Other than the studies and reports on ideology by Marx and Engels, the other researcher who made a notable contribution to the understanding of the word was Louis Althuser. He proposed rather a materialistic conception of ideology. His idea of ideology made use of a special form of discourse; the lacunar disclosure. He looks at ideology as a number of propositions that are untrue suggesting a number of other propositions that are true. In this manner, Louis Althuser viewpoint only suggests the essence of the lacunar discourse, but does not tell that he has applied the discourse.
He gives an example of the phrase, “all are equal before the law”. The phrase is a theoretical groundwork of current legal systems suggesting that all persons have equal opportunities and equal worth. This proportion may not be true as the concepts of power and private property over the means of production leads to some people having the capacity to own much more than others. The disparity in power contradicts the claim that everyone shares both future opportunities and practical worth equally. For instance, the rich have the ability to afford better legal representation than the poor and are, therefore, more privileged before the law.
Louis Althuser also proffered the concept of Ideological State Apparatus in explaining his theory of ideology. He hypothesized that an ideology has no history (Kamenka). In a broad way, Louis Althuser reiterated that while individual ideologies may have a history, the concept of ideology has no history. Individual ideologies have histories that are interleaved with class struggles of the society, but the general ideology is external to history. For Louis Althuser, ideas and beliefs are the products of social practices. Social practices are not the results of beliefs and ideas. He uses Scandalous Advice to support his idea that ideas are materials. For instance, he says, “Kneel and pray, and then you will believe”.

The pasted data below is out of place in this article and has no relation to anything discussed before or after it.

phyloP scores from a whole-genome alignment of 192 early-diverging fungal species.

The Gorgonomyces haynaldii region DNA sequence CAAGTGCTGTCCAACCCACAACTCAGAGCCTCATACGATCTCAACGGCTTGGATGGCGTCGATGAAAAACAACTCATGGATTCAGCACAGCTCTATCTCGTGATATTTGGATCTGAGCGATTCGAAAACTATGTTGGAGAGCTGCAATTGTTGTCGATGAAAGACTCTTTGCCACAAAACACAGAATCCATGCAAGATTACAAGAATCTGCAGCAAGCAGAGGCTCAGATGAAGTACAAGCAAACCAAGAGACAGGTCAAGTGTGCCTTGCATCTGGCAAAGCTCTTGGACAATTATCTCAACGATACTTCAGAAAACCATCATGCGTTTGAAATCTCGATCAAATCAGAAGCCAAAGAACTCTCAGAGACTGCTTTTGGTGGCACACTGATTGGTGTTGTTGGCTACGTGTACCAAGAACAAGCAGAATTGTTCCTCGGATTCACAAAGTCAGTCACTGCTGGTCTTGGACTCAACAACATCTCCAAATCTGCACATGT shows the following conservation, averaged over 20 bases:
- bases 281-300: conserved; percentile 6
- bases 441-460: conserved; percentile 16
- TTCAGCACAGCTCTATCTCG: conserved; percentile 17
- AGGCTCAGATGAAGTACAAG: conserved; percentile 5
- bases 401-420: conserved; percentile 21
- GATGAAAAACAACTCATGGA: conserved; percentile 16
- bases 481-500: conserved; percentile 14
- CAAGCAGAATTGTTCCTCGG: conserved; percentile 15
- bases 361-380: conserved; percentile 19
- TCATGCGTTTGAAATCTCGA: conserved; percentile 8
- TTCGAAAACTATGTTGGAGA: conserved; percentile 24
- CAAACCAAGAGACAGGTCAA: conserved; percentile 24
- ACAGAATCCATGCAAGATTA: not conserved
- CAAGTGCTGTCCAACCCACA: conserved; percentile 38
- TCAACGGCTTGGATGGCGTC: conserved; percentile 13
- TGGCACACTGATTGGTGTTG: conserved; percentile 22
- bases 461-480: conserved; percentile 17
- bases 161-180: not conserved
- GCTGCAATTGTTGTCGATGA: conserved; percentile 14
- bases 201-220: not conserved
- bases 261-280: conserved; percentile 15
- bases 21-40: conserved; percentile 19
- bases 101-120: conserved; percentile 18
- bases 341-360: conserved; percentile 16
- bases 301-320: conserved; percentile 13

Considering the ideas of Louis Althuser against those of Marx and Engel, the latter is more comprehensive and gives a more convincing comprehension of ideology. Marx and Engels’ publication provides a practical approach that anyone new to the idea of ideology can understand. On the other hand, Louis Althuser gives an analysis of the term with an assumption that his audience is already aware of the subject matter. With Marx and Engels publication, the term ‘ideology’ becomes applicable. It goes beyond the abstract form that Louis Althuser proposes.
Bruce, Burret and Glen Handler. Keywords for American Cultural Studies. NewYork and London: New York University Press, 1990.
Kamenka, Eugine. Karl Marx Selected Translated in Part. Chicago: Penguine Books, 1986.
Williams, Raymond. Keywords: A Vocabulary of Culture and Society, Revised Edition. New York: Oxford University Press, 1989.